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Restoring cortical control of functional movement in a human with quadriplegia

Overview of attention for article published in Nature, April 2016
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  • In the top 5% of all research outputs scored by Altmetric
  • High Attention Score compared to outputs of the same age (99th percentile)
  • High Attention Score compared to outputs of the same age and source (99th percentile)

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mendeley
503 Mendeley
citeulike
2 CiteULike
Title
Restoring cortical control of functional movement in a human with quadriplegia
Published in
Nature, April 2016
DOI 10.1038/nature17435
Pubmed ID
Authors

Chad E. Bouton, Ammar Shaikhouni, Nicholas V. Annetta, Marcia A. Bockbrader, David A. Friedenberg, Dylan M. Nielson, Gaurav Sharma, Per B. Sederberg, Bradley C. Glenn, W. Jerry Mysiw, Austin G. Morgan, Milind Deogaonkar, Ali R. Rezai, Bouton, Chad E, Shaikhouni, Ammar, Annetta, Nicholas V, Bockbrader, Marcia A, Friedenberg, David A, Nielson, Dylan M, Sharma, Gaurav, Sederberg, Per B, Glenn, Bradley C, Mysiw, W Jerry, Morgan, Austin G, Deogaonkar, Milind, Rezai, Ali R, Bouton CE, Shaikhouni A, Annetta NV, Bockbrader MA, Friedenberg DA, Nielson DM, Sharma G, Sederberg PB, Glenn BC, Mysiw WJ, Morgan AG, Deogaonkar M, Rezai AR

Abstract

Millions of people worldwide suffer from diseases that lead to paralysis through disruption of signal pathways between the brain and the muscles. Neuroprosthetic devices are designed to restore lost function and could be used to form an electronic 'neural bypass' to circumvent disconnected pathways in the nervous system. It has previously been shown that intracortically recorded signals can be decoded to extract information related to motion, allowing non-human primates and paralysed humans to control computers and robotic arms through imagined movements. In non-human primates, these types of signal have also been used to drive activation of chemically paralysed arm muscles. Here we show that intracortically recorded signals can be linked in real-time to muscle activation to restore movement in a paralysed human. We used a chronically implanted intracortical microelectrode array to record multiunit activity from the motor cortex in a study participant with quadriplegia from cervical spinal cord injury. We applied machine-learning algorithms to decode the neuronal activity and control activation of the participant's forearm muscles through a custom-built high-resolution neuromuscular electrical stimulation system. The system provided isolated finger movements and the participant achieved continuous cortical control of six different wrist and hand motions. Furthermore, he was able to use the system to complete functional tasks relevant to daily living. Clinical assessment showed that, when using the system, his motor impairment improved from the fifth to the sixth cervical (C5-C6) to the seventh cervical to first thoracic (C7-T1) level unilaterally, conferring on him the critical abilities to grasp, manipulate, and release objects. This is the first demonstration to our knowledge of successful control of muscle activation using intracortically recorded signals in a paralysed human. These results have significant implications in advancing neuroprosthetic technology for people worldwide living with the effects of paralysis.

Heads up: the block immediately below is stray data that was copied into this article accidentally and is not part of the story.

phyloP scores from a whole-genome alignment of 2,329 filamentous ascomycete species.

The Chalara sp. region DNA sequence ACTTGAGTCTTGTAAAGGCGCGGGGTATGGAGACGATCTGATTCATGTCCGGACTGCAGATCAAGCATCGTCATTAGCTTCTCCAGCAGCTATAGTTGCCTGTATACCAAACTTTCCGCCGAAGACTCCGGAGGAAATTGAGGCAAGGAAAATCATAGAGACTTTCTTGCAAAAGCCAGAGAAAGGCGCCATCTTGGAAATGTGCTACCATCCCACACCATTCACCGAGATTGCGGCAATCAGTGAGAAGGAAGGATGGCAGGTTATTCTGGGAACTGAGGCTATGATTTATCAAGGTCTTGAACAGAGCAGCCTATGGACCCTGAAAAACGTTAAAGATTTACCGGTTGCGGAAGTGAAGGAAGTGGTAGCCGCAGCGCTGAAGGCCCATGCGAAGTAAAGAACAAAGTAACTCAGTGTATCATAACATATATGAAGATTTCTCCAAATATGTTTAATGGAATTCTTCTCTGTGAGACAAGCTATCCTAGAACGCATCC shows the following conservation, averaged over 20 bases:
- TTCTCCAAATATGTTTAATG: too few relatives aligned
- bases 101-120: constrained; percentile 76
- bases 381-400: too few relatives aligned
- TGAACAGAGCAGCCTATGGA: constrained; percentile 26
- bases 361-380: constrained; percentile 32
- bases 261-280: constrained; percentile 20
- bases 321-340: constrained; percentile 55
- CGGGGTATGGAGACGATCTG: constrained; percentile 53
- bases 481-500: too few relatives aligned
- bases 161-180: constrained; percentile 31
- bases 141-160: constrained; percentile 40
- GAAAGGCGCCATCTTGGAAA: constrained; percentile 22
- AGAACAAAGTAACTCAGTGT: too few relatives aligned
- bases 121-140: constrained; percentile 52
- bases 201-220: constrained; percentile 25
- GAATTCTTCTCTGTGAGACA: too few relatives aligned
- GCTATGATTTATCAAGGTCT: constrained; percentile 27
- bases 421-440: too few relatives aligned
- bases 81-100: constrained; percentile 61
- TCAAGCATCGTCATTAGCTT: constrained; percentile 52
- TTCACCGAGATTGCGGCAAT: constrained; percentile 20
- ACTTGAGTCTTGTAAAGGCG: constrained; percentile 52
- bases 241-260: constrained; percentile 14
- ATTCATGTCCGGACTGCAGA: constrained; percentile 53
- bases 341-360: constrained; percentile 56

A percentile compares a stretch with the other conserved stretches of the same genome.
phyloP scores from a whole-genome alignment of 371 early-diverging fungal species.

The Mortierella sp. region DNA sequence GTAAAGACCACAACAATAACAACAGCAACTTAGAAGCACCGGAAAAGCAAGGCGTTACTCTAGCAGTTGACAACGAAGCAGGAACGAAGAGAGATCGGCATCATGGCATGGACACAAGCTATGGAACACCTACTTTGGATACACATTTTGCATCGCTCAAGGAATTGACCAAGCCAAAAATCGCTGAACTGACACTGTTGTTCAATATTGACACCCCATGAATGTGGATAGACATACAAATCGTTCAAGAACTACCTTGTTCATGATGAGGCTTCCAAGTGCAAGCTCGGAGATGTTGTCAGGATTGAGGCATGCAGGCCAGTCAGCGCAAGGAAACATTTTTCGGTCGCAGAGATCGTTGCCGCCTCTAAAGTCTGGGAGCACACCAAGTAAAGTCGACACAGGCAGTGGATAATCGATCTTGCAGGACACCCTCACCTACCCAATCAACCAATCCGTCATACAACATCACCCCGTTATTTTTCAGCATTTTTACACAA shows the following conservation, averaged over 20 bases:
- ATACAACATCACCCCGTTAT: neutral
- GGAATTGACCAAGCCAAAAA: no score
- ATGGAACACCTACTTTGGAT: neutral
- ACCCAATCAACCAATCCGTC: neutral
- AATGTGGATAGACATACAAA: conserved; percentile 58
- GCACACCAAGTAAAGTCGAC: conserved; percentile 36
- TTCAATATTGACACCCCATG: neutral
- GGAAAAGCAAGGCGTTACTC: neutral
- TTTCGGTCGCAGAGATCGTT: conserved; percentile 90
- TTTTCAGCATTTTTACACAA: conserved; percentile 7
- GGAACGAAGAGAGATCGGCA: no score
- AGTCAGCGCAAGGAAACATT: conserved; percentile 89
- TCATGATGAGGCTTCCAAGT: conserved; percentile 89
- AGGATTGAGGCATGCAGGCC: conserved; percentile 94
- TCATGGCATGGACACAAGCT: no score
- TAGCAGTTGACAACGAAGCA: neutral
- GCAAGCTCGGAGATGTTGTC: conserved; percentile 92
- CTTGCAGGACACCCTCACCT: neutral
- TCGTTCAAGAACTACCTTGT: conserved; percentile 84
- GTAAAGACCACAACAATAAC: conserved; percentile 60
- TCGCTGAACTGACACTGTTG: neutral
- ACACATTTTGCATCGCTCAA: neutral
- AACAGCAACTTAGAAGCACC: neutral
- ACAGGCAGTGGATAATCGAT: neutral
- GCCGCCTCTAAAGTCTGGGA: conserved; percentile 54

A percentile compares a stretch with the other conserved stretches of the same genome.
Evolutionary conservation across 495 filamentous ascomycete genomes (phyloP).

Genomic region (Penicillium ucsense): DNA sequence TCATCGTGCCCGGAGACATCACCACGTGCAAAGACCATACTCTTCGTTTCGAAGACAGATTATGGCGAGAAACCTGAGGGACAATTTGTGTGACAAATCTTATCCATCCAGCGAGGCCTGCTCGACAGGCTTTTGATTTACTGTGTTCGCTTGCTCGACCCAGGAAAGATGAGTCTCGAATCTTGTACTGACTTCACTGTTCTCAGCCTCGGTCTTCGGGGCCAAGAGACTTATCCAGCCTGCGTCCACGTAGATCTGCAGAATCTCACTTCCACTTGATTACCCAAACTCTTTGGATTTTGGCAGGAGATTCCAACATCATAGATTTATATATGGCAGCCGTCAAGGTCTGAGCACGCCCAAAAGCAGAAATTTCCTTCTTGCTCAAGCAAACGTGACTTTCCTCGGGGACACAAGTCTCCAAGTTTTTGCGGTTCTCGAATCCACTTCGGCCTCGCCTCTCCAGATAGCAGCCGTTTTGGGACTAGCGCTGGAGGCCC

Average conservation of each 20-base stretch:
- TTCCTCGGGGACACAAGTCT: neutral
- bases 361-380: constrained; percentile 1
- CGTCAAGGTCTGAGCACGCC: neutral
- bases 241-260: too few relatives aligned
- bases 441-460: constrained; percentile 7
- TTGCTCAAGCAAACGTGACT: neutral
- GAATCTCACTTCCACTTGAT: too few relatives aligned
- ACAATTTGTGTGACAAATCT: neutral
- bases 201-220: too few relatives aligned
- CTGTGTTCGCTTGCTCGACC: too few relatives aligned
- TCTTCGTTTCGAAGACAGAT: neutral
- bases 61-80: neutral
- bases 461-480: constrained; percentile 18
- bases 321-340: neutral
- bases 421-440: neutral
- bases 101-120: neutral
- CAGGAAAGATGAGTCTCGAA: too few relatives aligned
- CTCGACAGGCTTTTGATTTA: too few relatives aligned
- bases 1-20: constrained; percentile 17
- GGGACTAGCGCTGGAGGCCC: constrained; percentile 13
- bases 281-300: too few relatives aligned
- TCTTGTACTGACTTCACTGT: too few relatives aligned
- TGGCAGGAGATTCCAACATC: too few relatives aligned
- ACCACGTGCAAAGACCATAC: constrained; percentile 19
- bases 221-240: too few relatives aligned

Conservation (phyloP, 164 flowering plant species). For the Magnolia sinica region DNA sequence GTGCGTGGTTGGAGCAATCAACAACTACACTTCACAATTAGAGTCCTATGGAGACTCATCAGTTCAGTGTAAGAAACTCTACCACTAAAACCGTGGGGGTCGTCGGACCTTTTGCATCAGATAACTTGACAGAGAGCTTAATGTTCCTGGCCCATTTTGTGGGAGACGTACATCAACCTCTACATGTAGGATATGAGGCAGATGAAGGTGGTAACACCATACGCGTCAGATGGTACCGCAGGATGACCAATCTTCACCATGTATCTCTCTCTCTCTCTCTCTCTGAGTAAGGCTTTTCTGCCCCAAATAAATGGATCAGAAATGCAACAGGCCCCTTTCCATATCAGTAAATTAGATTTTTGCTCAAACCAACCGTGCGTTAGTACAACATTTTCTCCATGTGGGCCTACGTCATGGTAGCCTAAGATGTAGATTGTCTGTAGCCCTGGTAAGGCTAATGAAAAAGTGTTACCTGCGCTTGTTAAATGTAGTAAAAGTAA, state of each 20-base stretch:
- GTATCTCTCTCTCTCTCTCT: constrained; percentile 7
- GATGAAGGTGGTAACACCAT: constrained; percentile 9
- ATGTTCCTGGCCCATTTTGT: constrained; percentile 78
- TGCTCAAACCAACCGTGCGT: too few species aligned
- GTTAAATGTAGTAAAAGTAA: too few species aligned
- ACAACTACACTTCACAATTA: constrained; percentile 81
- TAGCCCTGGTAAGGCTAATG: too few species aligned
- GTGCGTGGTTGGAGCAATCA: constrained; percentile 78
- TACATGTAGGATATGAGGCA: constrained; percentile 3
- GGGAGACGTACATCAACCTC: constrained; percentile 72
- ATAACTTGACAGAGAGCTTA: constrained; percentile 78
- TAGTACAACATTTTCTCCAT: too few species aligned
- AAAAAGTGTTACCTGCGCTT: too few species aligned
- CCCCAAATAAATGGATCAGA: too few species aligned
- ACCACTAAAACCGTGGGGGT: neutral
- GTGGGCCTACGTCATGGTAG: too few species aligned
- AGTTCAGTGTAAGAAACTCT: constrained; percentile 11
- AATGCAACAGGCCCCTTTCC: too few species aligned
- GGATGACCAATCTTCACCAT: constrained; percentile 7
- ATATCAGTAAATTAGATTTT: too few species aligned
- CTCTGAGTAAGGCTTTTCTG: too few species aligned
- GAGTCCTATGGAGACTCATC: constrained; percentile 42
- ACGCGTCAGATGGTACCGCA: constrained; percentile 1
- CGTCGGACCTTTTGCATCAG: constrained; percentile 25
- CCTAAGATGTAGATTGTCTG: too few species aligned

Twitter Demographics

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Mendeley readers

The data shown below were compiled from readership statistics for 503 Mendeley readers of this research output. Click here to see the associated Mendeley record.

Geographical breakdown

Country Count As %
United States 25 5%
United Kingdom 8 2%
Spain 3 <1%
Germany 2 <1%
Italy 2 <1%
Switzerland 2 <1%
Singapore 2 <1%
France 1 <1%
Chile 1 <1%
Other 10 2%
Unknown 447 89%

Demographic breakdown

Readers by professional status Count As %
Student > Ph. D. Student 152 30%
Researcher 114 23%
Student > Master 59 12%
Student > Bachelor 48 10%
Professor 27 5%
Other 103 20%
Readers by discipline Count As %
Engineering 134 27%
Neuroscience 86 17%
Agricultural and Biological Sciences 81 16%
Medicine and Dentistry 61 12%
Computer Science 33 7%
Other 108 21%

Attention Score in Context

This research output has an Altmetric Attention Score of 2438. This is our high-level measure of the quality and quantity of online attention that it has received. This Attention Score, as well as the ranking and number of research outputs shown below, was calculated when the research output was last mentioned on 07 November 2017.
All research outputs
#221
of 8,779,839 outputs
Outputs from Nature
#54
of 49,031 outputs
Outputs of similar age
#15
of 277,412 outputs
Outputs of similar age from Nature
#4
of 1,009 outputs
Altmetric has tracked 8,779,839 research outputs across all sources so far. Compared to these this one has done particularly well and is in the 99th percentile: it's in the top 5% of all research outputs ever tracked by Altmetric.
So far Altmetric has tracked 49,031 research outputs from this source. They typically receive a lot more attention than average, with a mean Attention Score of 76.1. This one has done particularly well, scoring higher than 99% of its peers.
Older research outputs will score higher simply because they've had more time to accumulate mentions. To account for age we can compare this Altmetric Attention Score to the 277,412 tracked outputs that were published within six weeks on either side of this one in any source. This one has done particularly well, scoring higher than 99% of its contemporaries.
We're also able to compare this research output to 1,009 others from the same source and published within six weeks on either side of this one. This one has done particularly well, scoring higher than 99% of its contemporaries.